The changing CMO role

As CMOs' roles evolve, so must their tactics, explains Abe Smith, president EMIA at Cision.

marketing strategy

There was once a time when all a chief marketing officer had to worry about was overseeing a company’s marketing strategy and keeping a laser focus on the marketing department.

Those halcyon days are long gone. Now a CMO is expected to take a holistic overview of the company similar to a CEO, show awareness of new software and processes akin to a CTO, have commercial acumen on a par with a CCO and have an understanding of data comparable to a CIO.

The proliferation of information online means that customers have become savvier and undertake extensive research before they engage with products. For example, data from Gartner shows that the typical B2B buyer is 57% through a purchase before they even approach a seller, meaning that marketers must now engage customers earlier during this research phase, meaning a CMO’s remit must expand to encompass this.

It’s little wonder then that a study by recruiters Korn Ferry found that CMOs have the shortest tenure on average of any of the C-suite.

However, while technological advances have expanded the scope and complexity of a CMO’s role, martech also provides solutions to many of their problems.

Adopting paid and owned strategies to earned

Indeed, CMOs were quick to harness the power of data across the paid and owned sectors in order to prove the ROI of their work by targeting specific audiences with tailored messaging and mapping results to objectives critical to the business, like shopping cart conversions.

This did not extend to earned media. While CMOs have implemented strategies and standardised systems for paid and owned media, earned media practitioners are still mostly operating in silos working to hit vanity metrics.

Using metrics like reach and engagement, rather than linking output to business objectives, means that earned media professionals are not demonstrating ROI and therefore not persuading their CMO to invest in them. This is a huge issue, as study after study shows that marketers believe that earned media is the most effective form of marketing.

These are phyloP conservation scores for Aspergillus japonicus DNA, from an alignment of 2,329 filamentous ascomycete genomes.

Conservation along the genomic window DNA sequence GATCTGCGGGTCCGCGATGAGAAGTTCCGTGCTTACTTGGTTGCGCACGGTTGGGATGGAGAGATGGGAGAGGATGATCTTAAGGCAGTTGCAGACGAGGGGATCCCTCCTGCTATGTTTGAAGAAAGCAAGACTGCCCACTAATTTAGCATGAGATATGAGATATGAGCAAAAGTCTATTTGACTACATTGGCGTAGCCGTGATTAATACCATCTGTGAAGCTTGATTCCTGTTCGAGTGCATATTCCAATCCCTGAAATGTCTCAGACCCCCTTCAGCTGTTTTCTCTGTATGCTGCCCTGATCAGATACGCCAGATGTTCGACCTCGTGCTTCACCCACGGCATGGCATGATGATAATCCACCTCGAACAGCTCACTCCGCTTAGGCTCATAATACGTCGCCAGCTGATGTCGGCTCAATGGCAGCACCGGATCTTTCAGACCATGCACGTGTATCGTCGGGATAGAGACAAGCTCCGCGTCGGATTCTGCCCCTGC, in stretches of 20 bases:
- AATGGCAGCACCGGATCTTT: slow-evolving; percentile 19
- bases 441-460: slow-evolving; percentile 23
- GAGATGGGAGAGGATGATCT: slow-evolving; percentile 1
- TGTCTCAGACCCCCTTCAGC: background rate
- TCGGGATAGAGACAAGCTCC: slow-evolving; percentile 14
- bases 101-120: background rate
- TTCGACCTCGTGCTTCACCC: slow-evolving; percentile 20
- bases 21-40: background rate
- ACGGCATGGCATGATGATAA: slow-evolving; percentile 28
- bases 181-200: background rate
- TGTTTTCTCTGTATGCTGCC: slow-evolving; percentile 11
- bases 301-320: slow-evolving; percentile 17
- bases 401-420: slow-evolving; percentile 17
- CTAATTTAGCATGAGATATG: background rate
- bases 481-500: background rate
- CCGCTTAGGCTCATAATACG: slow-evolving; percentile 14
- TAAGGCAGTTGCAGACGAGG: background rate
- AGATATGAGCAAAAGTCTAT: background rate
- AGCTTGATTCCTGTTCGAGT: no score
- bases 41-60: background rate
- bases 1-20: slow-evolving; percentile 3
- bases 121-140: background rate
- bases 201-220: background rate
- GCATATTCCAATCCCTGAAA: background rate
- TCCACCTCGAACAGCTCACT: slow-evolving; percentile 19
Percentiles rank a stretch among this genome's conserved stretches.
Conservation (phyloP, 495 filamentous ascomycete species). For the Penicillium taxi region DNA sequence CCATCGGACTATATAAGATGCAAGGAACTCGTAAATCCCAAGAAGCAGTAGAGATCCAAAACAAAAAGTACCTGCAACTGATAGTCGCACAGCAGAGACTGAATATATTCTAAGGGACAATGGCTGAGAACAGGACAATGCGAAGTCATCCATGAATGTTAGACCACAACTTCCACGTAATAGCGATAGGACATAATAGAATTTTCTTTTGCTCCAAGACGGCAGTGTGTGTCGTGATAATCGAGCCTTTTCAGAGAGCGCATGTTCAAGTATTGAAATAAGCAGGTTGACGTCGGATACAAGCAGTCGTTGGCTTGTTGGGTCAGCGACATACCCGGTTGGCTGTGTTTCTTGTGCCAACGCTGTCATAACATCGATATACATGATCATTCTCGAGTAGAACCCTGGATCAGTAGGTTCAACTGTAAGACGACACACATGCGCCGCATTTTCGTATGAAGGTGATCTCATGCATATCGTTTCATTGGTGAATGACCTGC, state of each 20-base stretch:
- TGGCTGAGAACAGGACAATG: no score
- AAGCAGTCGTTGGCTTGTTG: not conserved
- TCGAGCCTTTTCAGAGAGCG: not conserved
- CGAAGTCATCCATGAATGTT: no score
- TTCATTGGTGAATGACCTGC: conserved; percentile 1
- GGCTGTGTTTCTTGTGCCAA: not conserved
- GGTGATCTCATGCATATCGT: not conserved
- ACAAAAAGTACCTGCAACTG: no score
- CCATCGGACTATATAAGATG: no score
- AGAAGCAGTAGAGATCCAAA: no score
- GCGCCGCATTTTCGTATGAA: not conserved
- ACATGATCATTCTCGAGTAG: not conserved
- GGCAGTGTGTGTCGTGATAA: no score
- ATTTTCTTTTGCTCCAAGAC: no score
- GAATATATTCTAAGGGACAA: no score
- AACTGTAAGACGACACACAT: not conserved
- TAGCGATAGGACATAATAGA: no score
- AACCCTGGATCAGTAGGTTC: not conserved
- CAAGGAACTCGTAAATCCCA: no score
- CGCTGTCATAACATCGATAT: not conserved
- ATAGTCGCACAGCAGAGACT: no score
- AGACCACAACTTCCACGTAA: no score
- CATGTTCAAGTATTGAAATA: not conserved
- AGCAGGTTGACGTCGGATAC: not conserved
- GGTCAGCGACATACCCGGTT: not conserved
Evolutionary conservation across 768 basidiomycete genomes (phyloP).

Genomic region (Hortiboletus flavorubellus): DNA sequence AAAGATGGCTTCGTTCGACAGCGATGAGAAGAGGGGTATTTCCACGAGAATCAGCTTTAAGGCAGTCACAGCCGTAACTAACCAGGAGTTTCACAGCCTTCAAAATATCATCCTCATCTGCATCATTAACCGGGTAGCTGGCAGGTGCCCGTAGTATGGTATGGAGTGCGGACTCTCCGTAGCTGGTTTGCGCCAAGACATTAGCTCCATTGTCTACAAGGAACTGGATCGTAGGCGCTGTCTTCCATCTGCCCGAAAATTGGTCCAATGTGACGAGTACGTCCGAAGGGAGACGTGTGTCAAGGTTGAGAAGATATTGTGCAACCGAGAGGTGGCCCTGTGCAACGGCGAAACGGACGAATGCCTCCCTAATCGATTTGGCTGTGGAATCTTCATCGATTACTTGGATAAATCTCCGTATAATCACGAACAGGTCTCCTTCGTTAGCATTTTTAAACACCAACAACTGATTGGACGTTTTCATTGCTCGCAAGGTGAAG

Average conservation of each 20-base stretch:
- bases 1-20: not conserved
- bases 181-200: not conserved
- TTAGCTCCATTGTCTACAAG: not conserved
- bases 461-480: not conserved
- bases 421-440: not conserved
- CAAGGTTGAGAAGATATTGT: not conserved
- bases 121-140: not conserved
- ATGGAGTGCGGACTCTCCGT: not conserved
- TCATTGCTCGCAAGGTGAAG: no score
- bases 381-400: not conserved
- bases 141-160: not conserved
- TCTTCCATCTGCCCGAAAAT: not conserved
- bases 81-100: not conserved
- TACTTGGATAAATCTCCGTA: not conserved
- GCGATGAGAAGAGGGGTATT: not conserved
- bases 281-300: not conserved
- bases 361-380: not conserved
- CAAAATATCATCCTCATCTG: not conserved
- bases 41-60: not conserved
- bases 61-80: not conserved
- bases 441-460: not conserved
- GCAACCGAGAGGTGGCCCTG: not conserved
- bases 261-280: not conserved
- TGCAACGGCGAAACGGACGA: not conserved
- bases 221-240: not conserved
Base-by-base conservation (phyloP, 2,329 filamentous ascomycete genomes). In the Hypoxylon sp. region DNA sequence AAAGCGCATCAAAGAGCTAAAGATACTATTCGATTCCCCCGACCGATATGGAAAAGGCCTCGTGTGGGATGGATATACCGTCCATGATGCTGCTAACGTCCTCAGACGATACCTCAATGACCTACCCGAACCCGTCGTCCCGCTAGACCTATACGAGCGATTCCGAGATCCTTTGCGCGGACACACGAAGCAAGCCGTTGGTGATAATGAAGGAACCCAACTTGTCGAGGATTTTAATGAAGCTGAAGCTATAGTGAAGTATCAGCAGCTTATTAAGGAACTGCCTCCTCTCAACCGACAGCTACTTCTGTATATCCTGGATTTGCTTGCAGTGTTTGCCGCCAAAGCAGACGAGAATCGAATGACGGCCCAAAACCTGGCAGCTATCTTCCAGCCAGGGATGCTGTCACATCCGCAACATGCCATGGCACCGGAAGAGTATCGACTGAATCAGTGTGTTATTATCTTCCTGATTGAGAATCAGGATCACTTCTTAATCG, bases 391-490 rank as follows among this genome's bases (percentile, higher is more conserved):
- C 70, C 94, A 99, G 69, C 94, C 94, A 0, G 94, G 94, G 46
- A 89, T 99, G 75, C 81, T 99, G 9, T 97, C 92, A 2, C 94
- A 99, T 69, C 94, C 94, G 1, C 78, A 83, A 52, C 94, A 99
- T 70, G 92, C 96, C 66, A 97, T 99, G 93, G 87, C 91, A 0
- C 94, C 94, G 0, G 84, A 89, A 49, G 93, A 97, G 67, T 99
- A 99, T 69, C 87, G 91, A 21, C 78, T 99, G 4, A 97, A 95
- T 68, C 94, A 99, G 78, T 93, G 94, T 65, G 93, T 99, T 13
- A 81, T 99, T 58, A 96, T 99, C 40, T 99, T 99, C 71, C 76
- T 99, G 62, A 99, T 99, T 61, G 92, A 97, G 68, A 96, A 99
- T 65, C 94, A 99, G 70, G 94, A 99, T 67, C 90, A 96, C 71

confirms that senior marketers and CMOs prefer “pull marketing” methods, with a survey of over 1,500 industry professionals showing that 80% believe pull tactics like earned media are more effective than print, TV and native advertising. The study also illustrated that consumers find “push marketing” tactics like email intrusive.

So, CMOs know the power of earned media is greater than paid and owned, but with communicators unable to prove how their work aligns with business objectives, investment still goes to the two “safer” options. However, the discipline of Earned Media Management is set to change this.

Why Earned Media Management helps CMOs

Earned Media Management is the idea that communicators must have standardised systems and processes when going about their work, adopting practices which are already used in paid and owned media. Its tenets redefine traditional PR and comms practices, allowing communicators to demonstrate ROI and prove their value to CMOs.

For example, like their colleagues in the paid and owned sectors, communicators should measure the real number of people who consumed content – rather than reach – and track how that consumption led to specific business outcomes. Clearly, these measures are of far more use to demonstrating ROI with a CMO than simply saying “we got coverage on page 10 of this publication”.

Part of the reason Earned Media Managers have relied on vanity metrics for too long is because the technology has not existed to allow them to identify and track these key objectives in the same way as their colleagues in paid and owned. This is no longer the case.

The benefit of combining new technology and Earned Media Management

While it is down to CMOs to ensure their PR and comms team is following the discipline of Earned Media Management, it is also incumbent upon them to support the team by investing in technology which allows them to demonstrate the value of their work.

A by the IBM Institute for Business Value highlights that companies which outperform their peers are more likely to believe that new advanced technology, such as AI and cognitive computing, will be important to their organisation’s future (91% against 64%).

New earned media martech powered by AI and machine learning means that CMOs and Earned Media Managers will finally be able to successfully demonstrate ROI and its effectiveness when compared with paid and owned.

While the role of a CMO is constantly evolving, to realise the full power that earned media can have on company performance, it is their outlook which needs to change. Rather than falling back to the paid and owned media staples, it is time for CMOs to recognise that earned media has matured to the point where investment in technology is crucial to a company’s success.

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